Black Boy, Richard Wrights autobiography, covers his childhood and early adulthood. It opens with four-year-old Richards rebellion against authority. At the time, Richard was restless and resentful of his mothers demand of silence. Richard accidentally burned down his grandparents house in his attempt to find something to occupy his time. After his mother determined that he was unharmed, she beat him so badly he lost consciousness.
When Richard and his brother were very young, Nathan Wright, their father, abandoned the family, plunging them into poverty. Richards constant hunger made him extremely bitter toward his absent father. Over the next few years, Ella, Richards mother, would try very hard to feed, clothe, and shelter her children. Her long hours of work often meant leaving her children with little supervision. When Richard was six years old, he began begging drinks in a nearby saloon where the customers plied him with nickels if he would repeat various curse words and offensive phrases. When beatings did little in breaking her sons growing obsession with alcohol, Ella got the babysitting services of an older black woman in the neighborhood.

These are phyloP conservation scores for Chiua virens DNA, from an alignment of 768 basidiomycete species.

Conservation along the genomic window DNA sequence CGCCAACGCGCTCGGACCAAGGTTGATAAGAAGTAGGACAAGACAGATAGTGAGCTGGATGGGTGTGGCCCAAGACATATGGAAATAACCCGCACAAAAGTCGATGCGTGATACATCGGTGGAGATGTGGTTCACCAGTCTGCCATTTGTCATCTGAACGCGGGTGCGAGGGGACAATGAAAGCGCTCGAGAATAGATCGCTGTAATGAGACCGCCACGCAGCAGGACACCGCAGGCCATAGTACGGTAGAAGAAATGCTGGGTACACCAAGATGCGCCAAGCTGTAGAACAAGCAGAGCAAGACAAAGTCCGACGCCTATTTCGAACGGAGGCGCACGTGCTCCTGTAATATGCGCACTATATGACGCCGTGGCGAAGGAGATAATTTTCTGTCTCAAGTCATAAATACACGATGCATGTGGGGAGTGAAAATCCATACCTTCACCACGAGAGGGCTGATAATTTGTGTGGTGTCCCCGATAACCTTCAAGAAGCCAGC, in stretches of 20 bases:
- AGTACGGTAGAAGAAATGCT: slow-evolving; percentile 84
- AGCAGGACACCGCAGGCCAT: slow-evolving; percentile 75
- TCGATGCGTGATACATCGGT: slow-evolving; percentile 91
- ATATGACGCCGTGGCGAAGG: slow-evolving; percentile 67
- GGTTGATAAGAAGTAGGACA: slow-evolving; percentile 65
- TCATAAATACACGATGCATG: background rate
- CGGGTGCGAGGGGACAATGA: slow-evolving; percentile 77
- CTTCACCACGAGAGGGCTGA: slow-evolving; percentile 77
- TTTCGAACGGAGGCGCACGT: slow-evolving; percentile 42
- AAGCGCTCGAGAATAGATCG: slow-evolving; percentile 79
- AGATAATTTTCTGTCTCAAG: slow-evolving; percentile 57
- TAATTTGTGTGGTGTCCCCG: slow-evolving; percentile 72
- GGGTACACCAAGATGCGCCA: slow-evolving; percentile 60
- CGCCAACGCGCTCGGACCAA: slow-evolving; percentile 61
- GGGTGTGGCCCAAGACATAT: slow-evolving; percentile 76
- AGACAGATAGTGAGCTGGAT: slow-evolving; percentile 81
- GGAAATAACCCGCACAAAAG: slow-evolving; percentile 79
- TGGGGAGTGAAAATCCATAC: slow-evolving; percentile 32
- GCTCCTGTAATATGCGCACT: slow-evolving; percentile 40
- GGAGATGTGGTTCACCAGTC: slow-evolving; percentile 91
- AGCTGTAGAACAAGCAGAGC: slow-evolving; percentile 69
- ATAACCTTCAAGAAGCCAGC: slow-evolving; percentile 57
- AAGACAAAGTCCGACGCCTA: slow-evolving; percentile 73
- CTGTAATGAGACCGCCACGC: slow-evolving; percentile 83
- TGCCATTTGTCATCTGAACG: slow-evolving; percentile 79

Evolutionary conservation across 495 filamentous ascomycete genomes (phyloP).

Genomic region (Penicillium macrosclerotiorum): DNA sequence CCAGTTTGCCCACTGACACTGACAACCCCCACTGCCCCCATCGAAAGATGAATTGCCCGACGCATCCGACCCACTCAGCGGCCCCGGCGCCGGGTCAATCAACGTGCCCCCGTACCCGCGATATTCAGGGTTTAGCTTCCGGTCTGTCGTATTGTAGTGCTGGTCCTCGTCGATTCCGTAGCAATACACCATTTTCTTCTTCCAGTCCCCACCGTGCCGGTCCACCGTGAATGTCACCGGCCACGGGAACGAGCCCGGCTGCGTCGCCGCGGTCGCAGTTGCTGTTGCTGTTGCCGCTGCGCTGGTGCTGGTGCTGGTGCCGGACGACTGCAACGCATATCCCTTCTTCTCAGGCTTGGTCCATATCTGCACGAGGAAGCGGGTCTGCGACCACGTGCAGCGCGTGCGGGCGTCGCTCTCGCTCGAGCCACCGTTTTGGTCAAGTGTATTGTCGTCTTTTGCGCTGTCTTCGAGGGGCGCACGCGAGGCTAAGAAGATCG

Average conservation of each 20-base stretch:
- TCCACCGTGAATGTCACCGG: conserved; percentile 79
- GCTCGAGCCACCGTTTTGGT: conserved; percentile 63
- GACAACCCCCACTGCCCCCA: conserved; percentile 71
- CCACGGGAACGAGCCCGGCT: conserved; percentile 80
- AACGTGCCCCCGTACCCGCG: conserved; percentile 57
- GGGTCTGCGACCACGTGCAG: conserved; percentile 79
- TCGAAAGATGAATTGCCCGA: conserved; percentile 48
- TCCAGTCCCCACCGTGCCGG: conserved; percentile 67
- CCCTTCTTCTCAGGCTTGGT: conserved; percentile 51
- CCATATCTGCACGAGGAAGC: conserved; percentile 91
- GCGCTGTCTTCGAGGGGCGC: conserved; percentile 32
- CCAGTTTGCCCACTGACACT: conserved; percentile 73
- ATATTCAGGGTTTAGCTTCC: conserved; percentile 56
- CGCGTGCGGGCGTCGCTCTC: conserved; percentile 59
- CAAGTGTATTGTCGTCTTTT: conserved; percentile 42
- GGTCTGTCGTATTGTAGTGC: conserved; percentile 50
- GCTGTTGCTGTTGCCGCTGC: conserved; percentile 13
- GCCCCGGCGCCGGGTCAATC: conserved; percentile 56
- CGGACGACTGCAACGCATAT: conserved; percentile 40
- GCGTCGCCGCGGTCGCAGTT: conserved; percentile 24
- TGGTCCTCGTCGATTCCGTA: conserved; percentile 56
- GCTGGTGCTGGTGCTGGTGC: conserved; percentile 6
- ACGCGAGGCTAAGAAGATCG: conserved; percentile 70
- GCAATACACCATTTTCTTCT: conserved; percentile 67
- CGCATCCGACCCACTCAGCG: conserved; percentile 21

Ella moved in with her sister, Maggie, and Maggies husband, Silas Hoskins. Hoskins was the
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